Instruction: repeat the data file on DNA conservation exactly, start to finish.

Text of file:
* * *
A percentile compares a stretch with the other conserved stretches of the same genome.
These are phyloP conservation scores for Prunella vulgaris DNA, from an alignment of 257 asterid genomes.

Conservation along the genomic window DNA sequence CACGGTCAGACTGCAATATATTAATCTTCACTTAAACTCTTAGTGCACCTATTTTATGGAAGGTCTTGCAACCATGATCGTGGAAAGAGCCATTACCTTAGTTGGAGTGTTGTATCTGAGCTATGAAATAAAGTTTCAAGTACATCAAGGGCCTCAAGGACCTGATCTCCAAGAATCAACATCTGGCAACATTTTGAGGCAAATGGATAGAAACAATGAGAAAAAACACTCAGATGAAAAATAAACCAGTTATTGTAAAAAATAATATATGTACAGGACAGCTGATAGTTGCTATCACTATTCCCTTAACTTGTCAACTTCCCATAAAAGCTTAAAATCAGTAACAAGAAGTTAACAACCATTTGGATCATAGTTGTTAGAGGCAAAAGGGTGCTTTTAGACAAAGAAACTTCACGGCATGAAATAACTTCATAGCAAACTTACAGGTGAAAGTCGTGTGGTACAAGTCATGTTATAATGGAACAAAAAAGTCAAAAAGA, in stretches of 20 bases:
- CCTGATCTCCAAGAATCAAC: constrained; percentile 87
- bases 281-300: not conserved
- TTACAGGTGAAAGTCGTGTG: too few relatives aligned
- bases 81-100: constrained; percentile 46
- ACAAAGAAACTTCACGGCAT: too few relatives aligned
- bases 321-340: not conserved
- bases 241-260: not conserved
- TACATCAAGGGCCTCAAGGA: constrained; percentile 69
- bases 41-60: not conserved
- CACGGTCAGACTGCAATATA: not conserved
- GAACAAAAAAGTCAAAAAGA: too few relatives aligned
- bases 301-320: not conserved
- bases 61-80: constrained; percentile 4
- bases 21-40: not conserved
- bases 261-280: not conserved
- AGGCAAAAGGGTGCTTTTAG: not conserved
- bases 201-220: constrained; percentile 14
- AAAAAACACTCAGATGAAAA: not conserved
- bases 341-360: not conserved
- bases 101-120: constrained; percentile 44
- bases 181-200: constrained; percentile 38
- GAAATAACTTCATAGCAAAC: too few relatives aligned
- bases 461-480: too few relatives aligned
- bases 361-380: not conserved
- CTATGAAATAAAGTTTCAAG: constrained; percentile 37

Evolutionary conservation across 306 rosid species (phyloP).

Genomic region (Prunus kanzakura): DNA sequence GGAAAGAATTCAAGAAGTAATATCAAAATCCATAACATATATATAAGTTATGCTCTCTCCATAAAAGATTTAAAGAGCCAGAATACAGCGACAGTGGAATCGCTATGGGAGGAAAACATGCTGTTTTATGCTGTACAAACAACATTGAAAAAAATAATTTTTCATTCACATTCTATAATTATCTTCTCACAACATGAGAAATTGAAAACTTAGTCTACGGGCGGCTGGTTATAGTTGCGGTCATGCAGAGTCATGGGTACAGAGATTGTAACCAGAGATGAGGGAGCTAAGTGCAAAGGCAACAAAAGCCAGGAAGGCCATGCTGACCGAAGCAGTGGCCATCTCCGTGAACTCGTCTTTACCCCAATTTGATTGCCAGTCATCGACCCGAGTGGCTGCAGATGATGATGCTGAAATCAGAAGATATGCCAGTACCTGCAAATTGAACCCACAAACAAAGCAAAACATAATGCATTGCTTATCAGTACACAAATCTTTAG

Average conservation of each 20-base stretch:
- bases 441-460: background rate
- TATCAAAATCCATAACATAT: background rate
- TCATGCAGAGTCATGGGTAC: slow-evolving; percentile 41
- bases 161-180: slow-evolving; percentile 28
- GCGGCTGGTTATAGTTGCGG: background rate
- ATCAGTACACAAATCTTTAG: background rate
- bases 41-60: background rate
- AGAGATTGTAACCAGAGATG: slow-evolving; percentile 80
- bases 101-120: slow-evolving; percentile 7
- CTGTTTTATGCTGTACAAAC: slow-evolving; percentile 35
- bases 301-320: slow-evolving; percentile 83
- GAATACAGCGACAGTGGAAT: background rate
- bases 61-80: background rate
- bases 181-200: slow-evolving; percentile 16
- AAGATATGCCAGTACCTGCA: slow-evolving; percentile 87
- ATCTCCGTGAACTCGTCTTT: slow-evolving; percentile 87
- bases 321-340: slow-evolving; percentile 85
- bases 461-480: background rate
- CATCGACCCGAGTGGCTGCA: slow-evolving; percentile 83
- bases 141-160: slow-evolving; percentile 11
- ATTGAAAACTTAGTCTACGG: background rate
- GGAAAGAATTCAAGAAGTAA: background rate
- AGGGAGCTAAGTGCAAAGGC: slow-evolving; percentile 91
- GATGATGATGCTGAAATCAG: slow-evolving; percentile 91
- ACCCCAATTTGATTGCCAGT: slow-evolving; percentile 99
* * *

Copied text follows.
A percentile compares a stretch with the other conserved stretches of the same genome.
These are phyloP conservation scores for Prunella vulgaris DNA, from an alignment of 257 asterid genomes.

Conservation along the genomic window DNA sequence CACGGTCAGACTGCAATATATTAATCTTCACTTAAACTCTTAGTGCACCTATTTTATGGAAGGTCTTGCAACCATGATCGTGGAAAGAGCCATTACCTTAGTTGGAGTGTTGTATCTGAGCTATGAAATAAAGTTTCAAGTACATCAAGGGCCTCAAGGACCTGATCTCCAAGAATCAACATCTGGCAACATTTTGAGGCAAATGGATAGAAACAATGAGAAAAAACACTCAGATGAAAAATAAACCAGTTATTGTAAAAAATAATATATGTACAGGACAGCTGATAGTTGCTATCACTATTCCCTTAACTTGTCAACTTCCCATAAAAGCTTAAAATCAGTAACAAGAAGTTAACAACCATTTGGATCATAGTTGTTAGAGGCAAAAGGGTGCTTTTAGACAAAGAAACTTCACGGCATGAAATAACTTCATAGCAAACTTACAGGTGAAAGTCGTGTGGTACAAGTCATGTTATAATGGAACAAAAAAGTCAAAAAGA, in stretches of 20 bases:
- CCTGATCTCCAAGAATCAAC: constrained; percentile 87
- bases 281-300: not conserved
- TTACAGGTGAAAGTCGTGTG: too few relatives aligned
- bases 81-100: constrained; percentile 46
- ACAAAGAAACTTCACGGCAT: too few relatives aligned
- bases 321-340: not conserved
- bases 241-260: not conserved
- TACATCAAGGGCCTCAAGGA: constrained; percentile 69
- bases 41-60: not conserved
- CACGGTCAGACTGCAATATA: not conserved
- GAACAAAAAAGTCAAAAAGA: too few relatives aligned
- bases 301-320: not conserved
- bases 61-80: constrained; percentile 4
- bases 21-40: not conserved
- bases 261-280: not conserved
- AGGCAAAAGGGTGCTTTTAG: not conserved
- bases 201-220: constrained; percentile 14
- AAAAAACACTCAGATGAAAA: not conserved
- bases 341-360: not conserved
- bases 101-120: constrained; percentile 44
- bases 181-200: constrained; percentile 38
- GAAATAACTTCATAGCAAAC: too few relatives aligned
- bases 461-480: too few relatives aligned
- bases 361-380: not conserved
- CTATGAAATAAAGTTTCAAG: constrained; percentile 37

Evolutionary conservation across 306 rosid species (phyloP).

Genomic region (Prunus kanzakura): DNA sequence GGAAAGAATTCAAGAAGTAATATCAAAATCCATAACATATATATAAGTTATGCTCTCTCCATAAAAGATTTAAAGAGCCAGAATACAGCGACAGTGGAATCGCTATGGGAGGAAAACATGCTGTTTTATGCTGTACAAACAACATTGAAAAAAATAATTTTTCATTCACATTCTATAATTATCTTCTCACAACATGAGAAATTGAAAACTTAGTCTACGGGCGGCTGGTTATAGTTGCGGTCATGCAGAGTCATGGGTACAGAGATTGTAACCAGAGATGAGGGAGCTAAGTGCAAAGGCAACAAAAGCCAGGAAGGCCATGCTGACCGAAGCAGTGGCCATCTCCGTGAACTCGTCTTTACCCCAATTTGATTGCCAGTCATCGACCCGAGTGGCTGCAGATGATGATGCTGAAATCAGAAGATATGCCAGTACCTGCAAATTGAACCCACAAACAAAGCAAAACATAATGCATTGCTTATCAGTACACAAATCTTTAG

Average conservation of each 20-base stretch:
- bases 441-460: background rate
- TATCAAAATCCATAACATAT: background rate
- TCATGCAGAGTCATGGGTAC: slow-evolving; percentile 41
- bases 161-180: slow-evolving; percentile 28
- GCGGCTGGTTATAGTTGCGG: background rate
- ATCAGTACACAAATCTTTAG: background rate
- bases 41-60: background rate
- AGAGATTGTAACCAGAGATG: slow-evolving; percentile 80
- bases 101-120: slow-evolving; percentile 7
- CTGTTTTATGCTGTACAAAC: slow-evolving; percentile 35
- bases 301-320: slow-evolving; percentile 83
- GAATACAGCGACAGTGGAAT: background rate
- bases 61-80: background rate
- bases 181-200: slow-evolving; percentile 16
- AAGATATGCCAGTACCTGCA: slow-evolving; percentile 87
- ATCTCCGTGAACTCGTCTTT: slow-evolving; percentile 87
- bases 321-340: slow-evolving; percentile 85
- bases 461-480: background rate
- CATCGACCCGAGTGGCTGCA: slow-evolving; percentile 83
- bases 141-160: slow-evolving; percentile 11
- ATTGAAAACTTAGTCTACGG: background rate
- GGAAAGAATTCAAGAAGTAA: background rate
- AGGGAGCTAAGTGCAAAGGC: slow-evolving; percentile 91
- GATGATGATGCTGAAATCAG: slow-evolving; percentile 91
- ACCCCAATTTGATTGCCAGT: slow-evolving; percentile 99